The Washington Nationals have acquired right-handed pitcher Doug Fister from the Detroit Tigers in exchange for infielder Steve Lombardozzi, left-handed reliever Ian Krol and left-handed prospect Robbie Ray.

Fister went 14-9 with a 3.67 ERA in 2013 for the defending AL Central Champions. He allowed just 0.6 home runs per nine innings pitched, which ranked second-best in the AL. The 29 year-old, 6-foot-8 Merced, Calif. native holds a five-year career 3.53 ERA and 44-50 win-loss record.

In eight career postseason appearances, including one World Series start, Fister has earned a 3-2 record with a 2.98 ERA.

The acquisition is – no doubt – a win for General Manager Mike Rizzo. Lombardozzi recorded a less-than-stellar slash line of .259/.278/.338, although his 13 pinch hits ranked second-most in baseball.

“This is an exciting day for the Washington Nationals,” Rizzo said in a press release. “We feel we’ve added a talented, young veteran to our starting pitching corps. Doug is battle-tested through playoff experiences, and the depth he brings to our staff is exceptional. We are thrilled to welcome him aboard.”

At 22 years-old, Krol showed some promise for the Nationals, who acquired him in a three-way deal that brought A.J. Cole and Blake Treinen into the Nationals’ organization and sent Michael Morse to Seattle. Krol’s record sells short the fact he did not allow a run in his first nine appearances in the Big Leagues. He earned a 2-1 record and a 3.95 ERA in a season which few would have predicted to see him take the mound.

Ray, also 22, was rated the fifth-best prospect in the Nats’ system by Baseball America. He earned a combined 3.36 ERA with Single-A Potomac and Double-A Harrisburg.

Fister was drafted by the Seattle Mariners in the seventh round of the First-Year Player Draft in 2006. He was acquired, along with David Pauley, by the Tigers on July 30, 2011, in exchange for Charlie Furbush, Francisco Martinez, Chance Ruffin and Casper Wells.

By  trading Fister, the Tigers will reportedly save about $6 million. Fister was arbitration-eligible and projected to earn about $7 million.

Rumors had circulated in recent weeks that the Tigers were looking to free up room in their rotation to allow left-hander Drew Smyly to return to a starter role.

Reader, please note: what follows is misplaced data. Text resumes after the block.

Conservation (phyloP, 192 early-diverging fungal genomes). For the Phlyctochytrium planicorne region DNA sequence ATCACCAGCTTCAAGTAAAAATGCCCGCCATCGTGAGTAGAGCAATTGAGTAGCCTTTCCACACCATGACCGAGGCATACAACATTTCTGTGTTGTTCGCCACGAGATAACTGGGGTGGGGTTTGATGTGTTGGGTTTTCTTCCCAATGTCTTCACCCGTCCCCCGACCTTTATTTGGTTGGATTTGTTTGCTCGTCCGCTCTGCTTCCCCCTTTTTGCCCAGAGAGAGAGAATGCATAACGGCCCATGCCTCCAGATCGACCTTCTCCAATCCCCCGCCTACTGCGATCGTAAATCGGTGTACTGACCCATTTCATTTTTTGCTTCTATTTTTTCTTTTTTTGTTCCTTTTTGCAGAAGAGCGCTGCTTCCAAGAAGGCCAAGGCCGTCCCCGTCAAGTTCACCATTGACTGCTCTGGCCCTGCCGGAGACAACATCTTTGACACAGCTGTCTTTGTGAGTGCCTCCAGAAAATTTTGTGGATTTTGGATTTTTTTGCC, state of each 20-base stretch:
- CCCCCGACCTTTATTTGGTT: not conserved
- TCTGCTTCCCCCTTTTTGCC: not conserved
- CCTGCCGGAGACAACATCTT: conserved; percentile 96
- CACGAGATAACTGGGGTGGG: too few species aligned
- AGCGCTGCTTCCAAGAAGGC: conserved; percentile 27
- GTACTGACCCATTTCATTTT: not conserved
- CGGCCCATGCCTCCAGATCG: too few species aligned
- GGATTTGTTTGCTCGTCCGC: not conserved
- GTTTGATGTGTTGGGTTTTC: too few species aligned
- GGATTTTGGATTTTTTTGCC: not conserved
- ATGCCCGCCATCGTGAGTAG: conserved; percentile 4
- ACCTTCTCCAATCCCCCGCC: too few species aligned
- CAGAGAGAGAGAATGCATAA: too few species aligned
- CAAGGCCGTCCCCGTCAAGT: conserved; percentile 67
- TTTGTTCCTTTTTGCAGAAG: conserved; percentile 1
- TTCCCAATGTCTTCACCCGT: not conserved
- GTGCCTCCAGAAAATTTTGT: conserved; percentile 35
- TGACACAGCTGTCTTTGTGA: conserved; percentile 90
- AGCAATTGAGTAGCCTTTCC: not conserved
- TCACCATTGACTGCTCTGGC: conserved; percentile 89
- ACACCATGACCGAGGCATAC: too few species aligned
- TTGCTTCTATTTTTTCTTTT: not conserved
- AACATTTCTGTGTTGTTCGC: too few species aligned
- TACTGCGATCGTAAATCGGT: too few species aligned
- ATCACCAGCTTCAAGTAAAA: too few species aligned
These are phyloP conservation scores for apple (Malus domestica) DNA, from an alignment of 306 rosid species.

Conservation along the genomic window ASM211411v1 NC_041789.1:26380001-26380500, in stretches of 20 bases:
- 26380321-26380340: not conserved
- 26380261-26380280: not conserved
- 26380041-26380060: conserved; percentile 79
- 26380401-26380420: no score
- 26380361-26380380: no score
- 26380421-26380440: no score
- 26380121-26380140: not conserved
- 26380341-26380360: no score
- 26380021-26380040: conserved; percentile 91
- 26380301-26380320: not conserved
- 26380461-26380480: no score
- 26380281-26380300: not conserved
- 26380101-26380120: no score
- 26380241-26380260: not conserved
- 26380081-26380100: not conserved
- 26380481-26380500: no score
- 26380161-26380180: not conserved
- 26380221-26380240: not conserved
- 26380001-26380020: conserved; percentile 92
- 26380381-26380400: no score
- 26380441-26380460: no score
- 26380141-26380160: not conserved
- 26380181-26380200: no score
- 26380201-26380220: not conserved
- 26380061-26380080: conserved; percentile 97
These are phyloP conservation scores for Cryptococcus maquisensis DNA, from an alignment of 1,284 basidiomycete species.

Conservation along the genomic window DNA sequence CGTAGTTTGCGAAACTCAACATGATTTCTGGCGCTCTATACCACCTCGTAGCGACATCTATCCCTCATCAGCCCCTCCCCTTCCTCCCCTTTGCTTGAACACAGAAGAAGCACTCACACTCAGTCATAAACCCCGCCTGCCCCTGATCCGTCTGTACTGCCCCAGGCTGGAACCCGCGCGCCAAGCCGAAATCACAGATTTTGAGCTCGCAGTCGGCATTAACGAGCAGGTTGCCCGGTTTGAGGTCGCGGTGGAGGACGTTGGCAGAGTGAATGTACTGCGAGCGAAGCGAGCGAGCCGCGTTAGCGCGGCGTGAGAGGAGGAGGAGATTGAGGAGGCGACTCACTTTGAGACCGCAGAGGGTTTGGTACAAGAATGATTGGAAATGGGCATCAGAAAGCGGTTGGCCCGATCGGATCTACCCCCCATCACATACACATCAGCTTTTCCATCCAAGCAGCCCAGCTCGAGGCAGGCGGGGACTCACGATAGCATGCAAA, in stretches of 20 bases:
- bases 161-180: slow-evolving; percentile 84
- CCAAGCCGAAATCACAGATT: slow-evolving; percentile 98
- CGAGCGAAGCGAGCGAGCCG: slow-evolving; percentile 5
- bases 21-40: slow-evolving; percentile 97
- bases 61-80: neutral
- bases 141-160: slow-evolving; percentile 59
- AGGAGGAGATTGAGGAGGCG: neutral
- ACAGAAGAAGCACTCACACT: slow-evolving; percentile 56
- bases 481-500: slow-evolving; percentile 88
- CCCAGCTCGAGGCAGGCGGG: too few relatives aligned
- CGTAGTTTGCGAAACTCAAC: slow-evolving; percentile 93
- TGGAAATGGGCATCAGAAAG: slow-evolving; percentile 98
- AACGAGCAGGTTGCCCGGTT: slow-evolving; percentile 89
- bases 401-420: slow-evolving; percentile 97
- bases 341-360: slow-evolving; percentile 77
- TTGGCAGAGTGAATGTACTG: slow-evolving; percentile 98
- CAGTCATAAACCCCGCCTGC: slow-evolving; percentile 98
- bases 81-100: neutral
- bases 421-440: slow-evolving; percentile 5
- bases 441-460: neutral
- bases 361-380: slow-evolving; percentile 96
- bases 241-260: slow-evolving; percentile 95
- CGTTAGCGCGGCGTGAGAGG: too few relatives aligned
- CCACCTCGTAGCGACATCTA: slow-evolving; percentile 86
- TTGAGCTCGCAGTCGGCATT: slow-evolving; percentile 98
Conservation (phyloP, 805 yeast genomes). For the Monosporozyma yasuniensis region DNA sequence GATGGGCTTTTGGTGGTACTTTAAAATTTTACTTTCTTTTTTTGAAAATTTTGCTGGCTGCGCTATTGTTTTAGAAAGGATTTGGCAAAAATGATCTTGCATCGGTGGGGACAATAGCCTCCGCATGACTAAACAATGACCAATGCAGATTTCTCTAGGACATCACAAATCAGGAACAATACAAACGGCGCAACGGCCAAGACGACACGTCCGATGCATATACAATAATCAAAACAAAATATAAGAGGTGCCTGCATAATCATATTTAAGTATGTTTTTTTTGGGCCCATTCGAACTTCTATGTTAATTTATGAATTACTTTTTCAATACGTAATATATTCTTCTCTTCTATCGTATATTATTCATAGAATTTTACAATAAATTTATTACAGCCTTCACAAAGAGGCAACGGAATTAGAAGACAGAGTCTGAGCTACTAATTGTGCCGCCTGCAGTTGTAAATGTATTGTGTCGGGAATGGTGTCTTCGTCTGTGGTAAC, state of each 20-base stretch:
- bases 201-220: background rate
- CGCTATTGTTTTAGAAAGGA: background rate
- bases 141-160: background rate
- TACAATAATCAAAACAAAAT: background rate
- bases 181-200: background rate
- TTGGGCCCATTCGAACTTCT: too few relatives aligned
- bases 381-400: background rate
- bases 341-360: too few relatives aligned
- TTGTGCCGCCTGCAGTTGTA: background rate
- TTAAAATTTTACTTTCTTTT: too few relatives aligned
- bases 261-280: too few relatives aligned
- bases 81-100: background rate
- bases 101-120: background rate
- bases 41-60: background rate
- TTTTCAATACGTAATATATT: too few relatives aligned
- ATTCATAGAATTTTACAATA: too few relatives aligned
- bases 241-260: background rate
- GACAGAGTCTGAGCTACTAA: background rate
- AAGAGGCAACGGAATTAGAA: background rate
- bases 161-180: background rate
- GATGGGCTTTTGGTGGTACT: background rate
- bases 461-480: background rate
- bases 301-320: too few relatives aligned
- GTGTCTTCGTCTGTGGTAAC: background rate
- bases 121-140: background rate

Washington Nationals Game 108 Review: Gonzalez allows 10 earned in Nats’ 11-1 loss to Tigers

Gio Gonzalez gave up the most earned runs he has ever allowed as a member of the Washington Nationals in the District’s 11-1 loss to the Detroit Tigers Wednesday afternoon.

To make matters worse, Bryce Harper left the game early – in the eighth inning – after wincing on a big swing earlier in the day.

For a brief moment in time, it looked as though the Nationals would enjoy reprieve from the Justin Verlander of old during the last of their meetings with the Tigers this season. On “Christmas in July” Day at Comerica, Verlander gifted the Nats an early run in the first via walks to both Denard Span and Ryan Zimmerman, a single by Harper and a Jayson Werth sacrifice fly.

And then, in an instant, Washington’s holiday was over.

Adam LaRoche struck out on four pitches in the next at-bat before Ian Desmond grounded out on a 79 MPH curveball to end the inning.

Gonzalez held the Tigers scoreless in the bottom of the inning, despite giving up a ground-rule double to Torii Hunter with one out.

Anthony Rendon, Kurt Suzuki and Steve Lombardozzi went down in order in the top of the second, allowing Victor Martinez just a quick break before stepping into the batter’s box to spark the havoc that would rain down upon the Nats. [Read more…]

Washington Nationals Game 107 Review: Strasburg, Nats toppled 5-1 on Alex Avila grand slam

The Washington Nationals fell 5-1 to the Detroit Tigers Tuesday night, not at the hands of the Tigers’ most likely suspects, but on a sixth-inning grand slam by catcher Alex Avila.

Entering into Tuesday night’s contest winless in his prior three starts, Stephen Strasburg had never before given up a home run with more than one runner on base. Astonishingly enough, Avila himself had recorded just one bases-loaded extra-base hit of his career before powering Strasburg’s 96 MPH fastball over the right-field wall.

Up until that point, the two teams went head-to-head in a classic interleague pitcher’s duel between Strasburg and Anibal Sanchez (W, 9-7). [Read more…]

Washington Nationals Game 34 Review: Nats get to Fister early, hold on to sweep Tigers

The Detroit Tigers are one of the top teams in the American League, and some folks tried to bill this early May matchup with the Washington Nationals as a World Series preview. It’s a little early in the season to try to sell that, but with the Nats starting to play well it was a big series nonetheless. The Nats scored their runs in the first few innings, then got great bullpen work from a trio of relievers to beat the Tigers Thursday 5-4, sweeping the two-game set from the A.L. Central powerhouse.

The win is the Nats fourth in a row and sixth in their last seven games and it leaves them 1 1/2 games behind the Atlanta Braves in the N.L. East entering play in the evening games.

The Nats (19-15) jumped on Tigers starter Doug Fister early. Denard Span led off the bottom of the first with a double over the first base bag. He went to third on Roger Bernadina’s bunt base hit and scored on Bryce Harper’s fielder’s choice that erased Bernadina at second. Ryan Zimmerman followed with a single, and Adam LaRoche did the same, plating Harper. Ian Desmond then single to center to bring home Zimmerman and give the Nats a 3-0 lead after one inning.